Summary of paper: The authors consider the multiarmed bandit (MAB) problem in a setting where the rewards are generated by nonstationary distributions. In particular they introduce a quantity ($V_T$ in the paper) which upper bounds the amount that the means of the reward distributions are allowed to vary by. They consider classes of MAB problems defined through admissible ranges for $V_T$, and they measure the worstcase regret of algorithms against a (nonstationary) oracle over these classes. They give a result lower bounding this worstcase regret of any strategy for these problems in terms of $V_T$, the time horizon, and the number of arms, and they give a matching upper bound on an epochvariant of the Exp3 strategy. Thus they show a tight dependency of this class of problems on the quantity $V_T$, and motivate its interpretation as a quantitative measure of the cost of introducing nonstationarity into the standard MAB problem.
Quality and Clarity: The paper is well written in parts, but not in others. In particular I found it hard to follow the details of the calculations in the proofs, and the many new notations. First two major issues:  It seems to me that there is a mistake in the proof of Theorem 1. Specifically on line 119 in the appendix I do not understand how the second inequality follows from the assumption that $T\ge KV_T$. Indeed, it seems to me that the numerator on the LHS of this inequality is greater than or equal to $T^{4/3}/8$ iff $(KV_T)/T \ge (1+\sqrt{\log(4/3)}/2)^3/2$, which is not implied by the assumption mentioned. I would appreciate it if the authors could clarify how the argument proceeds at this point.  I have difficulty in reconstruction the bound (a) on line 424 in the proof of Theorem 2. In particular, using the authors assumption that $V_T\ge K^{1}$ I can bound the second term on the RHS of the inequality above (a) by $K(\log K)^{2/3}T^{1/3}$. Crucially, here there is a linear dependence on K. I would appreciate it if the authors could clarify how this becomes a dependence on $(KV_T)^{1/3}$. This last derivation is of great importance, as if it does not hold, then the bound is not tight with the lower bound provided in Theorem 1. I list also a few further suggestions that would have helped me to read the paper more fluently:  Some notation and notation and nomenclature differed from my experience of related literature, whereas it could be easily brought in line with it. In particular I found the "Admissible policies, performance and regret" paragraph did not introduce policies in a standard way, as they are introduced in many bandit and MDP papers (I think it is more normal to treat \pi as a distribution over the arm set that is measurable with respect to the history, and to denote by a_t, or I_t the chosen arm at time t).  The two paragraphs after Theorem 2 could be emphasised more since they are important and interesting consequences of the theorem and its proof.  I do not understand why the proof of Theorem 2 is in an Appendix within the main submission. It would be more natural for it to be a section before the discussion, or that it come immediately after Theorem 2.  The connection with reference [27] is often alluded to, but not in the end explained in any detail. It seems all of these allusions could therefore be in one place, for example the discussion section.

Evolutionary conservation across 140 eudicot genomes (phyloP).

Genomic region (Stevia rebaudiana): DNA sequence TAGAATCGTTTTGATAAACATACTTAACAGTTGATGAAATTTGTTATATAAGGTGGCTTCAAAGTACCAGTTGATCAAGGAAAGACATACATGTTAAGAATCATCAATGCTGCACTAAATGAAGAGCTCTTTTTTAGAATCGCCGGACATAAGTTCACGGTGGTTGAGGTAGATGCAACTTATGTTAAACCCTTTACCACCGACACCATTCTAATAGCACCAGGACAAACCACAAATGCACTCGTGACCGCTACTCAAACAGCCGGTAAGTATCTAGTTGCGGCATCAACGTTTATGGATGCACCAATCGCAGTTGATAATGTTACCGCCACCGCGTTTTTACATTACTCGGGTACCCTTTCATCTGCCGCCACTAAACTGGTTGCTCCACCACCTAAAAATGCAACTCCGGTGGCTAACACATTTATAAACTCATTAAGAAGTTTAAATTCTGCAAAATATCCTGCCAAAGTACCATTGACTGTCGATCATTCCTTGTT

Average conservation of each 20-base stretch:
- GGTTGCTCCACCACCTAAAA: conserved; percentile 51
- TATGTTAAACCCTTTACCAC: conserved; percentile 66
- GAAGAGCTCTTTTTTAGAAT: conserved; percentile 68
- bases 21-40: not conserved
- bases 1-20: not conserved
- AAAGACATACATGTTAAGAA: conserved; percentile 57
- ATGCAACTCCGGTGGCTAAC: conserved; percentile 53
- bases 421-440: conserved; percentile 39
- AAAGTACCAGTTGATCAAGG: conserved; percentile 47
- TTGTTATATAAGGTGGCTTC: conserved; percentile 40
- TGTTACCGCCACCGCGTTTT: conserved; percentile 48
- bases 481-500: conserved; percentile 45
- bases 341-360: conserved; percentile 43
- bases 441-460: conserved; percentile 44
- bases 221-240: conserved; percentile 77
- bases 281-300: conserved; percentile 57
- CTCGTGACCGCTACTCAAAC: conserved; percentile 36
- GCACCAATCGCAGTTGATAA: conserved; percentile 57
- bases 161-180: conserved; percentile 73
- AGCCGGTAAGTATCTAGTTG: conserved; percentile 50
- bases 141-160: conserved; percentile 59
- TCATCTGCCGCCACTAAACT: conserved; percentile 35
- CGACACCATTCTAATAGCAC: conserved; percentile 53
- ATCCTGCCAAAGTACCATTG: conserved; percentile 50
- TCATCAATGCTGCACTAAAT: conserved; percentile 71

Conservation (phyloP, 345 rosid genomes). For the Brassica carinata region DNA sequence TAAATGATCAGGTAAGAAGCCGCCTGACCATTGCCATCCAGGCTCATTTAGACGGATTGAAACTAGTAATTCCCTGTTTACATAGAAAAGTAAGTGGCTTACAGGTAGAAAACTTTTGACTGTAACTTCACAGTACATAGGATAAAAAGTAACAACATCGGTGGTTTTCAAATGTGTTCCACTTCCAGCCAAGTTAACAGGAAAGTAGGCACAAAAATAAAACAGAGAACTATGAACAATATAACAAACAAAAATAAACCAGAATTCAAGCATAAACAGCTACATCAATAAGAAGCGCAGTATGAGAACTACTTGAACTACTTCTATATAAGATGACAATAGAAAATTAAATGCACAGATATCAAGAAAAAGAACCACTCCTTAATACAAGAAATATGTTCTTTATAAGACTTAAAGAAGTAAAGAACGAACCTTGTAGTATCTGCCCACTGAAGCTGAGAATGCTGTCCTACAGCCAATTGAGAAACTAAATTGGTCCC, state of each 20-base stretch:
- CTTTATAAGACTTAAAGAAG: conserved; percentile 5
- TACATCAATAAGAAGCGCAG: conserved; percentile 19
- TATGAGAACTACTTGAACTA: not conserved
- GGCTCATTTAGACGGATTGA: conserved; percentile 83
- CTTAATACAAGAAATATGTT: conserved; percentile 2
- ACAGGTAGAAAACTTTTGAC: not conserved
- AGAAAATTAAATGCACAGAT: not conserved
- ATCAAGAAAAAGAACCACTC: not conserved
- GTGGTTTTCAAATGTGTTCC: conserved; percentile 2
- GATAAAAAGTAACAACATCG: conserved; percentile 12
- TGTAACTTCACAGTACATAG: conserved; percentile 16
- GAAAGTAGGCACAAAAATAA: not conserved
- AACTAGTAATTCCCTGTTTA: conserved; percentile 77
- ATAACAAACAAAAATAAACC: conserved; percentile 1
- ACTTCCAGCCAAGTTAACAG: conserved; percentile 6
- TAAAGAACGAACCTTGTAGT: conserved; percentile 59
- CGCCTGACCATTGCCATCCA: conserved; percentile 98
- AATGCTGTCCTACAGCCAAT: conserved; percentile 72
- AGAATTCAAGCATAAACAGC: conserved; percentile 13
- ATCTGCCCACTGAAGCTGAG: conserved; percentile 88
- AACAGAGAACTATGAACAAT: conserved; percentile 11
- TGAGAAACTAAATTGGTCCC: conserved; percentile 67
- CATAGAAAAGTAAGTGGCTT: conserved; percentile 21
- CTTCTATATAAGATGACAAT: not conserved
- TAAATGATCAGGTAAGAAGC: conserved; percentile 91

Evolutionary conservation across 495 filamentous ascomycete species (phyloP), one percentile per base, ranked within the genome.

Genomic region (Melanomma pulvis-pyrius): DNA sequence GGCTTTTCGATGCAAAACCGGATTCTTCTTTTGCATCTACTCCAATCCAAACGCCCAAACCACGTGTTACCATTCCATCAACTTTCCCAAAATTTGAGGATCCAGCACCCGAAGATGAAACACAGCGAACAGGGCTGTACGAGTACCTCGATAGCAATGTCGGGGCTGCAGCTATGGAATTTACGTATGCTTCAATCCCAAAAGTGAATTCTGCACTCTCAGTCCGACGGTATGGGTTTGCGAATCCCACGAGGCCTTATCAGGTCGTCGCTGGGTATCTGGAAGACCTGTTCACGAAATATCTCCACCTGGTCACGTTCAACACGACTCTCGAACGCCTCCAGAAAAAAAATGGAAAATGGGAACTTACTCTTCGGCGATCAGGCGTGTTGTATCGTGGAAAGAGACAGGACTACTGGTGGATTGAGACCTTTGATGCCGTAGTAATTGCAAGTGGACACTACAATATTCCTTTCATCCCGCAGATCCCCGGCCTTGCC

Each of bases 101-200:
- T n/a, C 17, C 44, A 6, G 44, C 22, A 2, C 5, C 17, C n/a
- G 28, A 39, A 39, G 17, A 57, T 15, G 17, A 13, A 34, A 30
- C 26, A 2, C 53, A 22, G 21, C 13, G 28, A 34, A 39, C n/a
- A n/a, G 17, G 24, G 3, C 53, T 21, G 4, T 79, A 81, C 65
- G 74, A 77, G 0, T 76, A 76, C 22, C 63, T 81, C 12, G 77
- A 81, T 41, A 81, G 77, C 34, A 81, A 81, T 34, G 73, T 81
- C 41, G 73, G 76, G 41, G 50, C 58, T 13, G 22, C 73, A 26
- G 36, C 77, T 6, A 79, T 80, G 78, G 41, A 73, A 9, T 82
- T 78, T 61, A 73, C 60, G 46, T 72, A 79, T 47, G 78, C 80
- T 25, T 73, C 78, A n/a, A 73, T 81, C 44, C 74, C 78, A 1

Originality and significance: The contribution is original, and of significant interest to the NIPS community. It adds new understanding to the interface between stationary and nonstationary MAB problems. This should be of practical interest, although the authors do not directly suggest any realworld applications where the quantity $V_T$ can be interpreted. Q2: Please summarize your review in 12 sentences
This is an original contribution to the multiarmed bandit literature in which the authors consider settings where the rewards are generated by nonstationary distributions, and give matching upper and lower bounds on a worstcase regret measuring performance against a (nonstationary) oracle.
Extra sentence from the first review, which has been addressed: Unfortunately the paper is not very easy to read and could be better structured; moreover there appear to be two technical problems with the proofs, making it impossible for me to give the paper a score higher than 3. Submitted by Assigned_Reviewer_31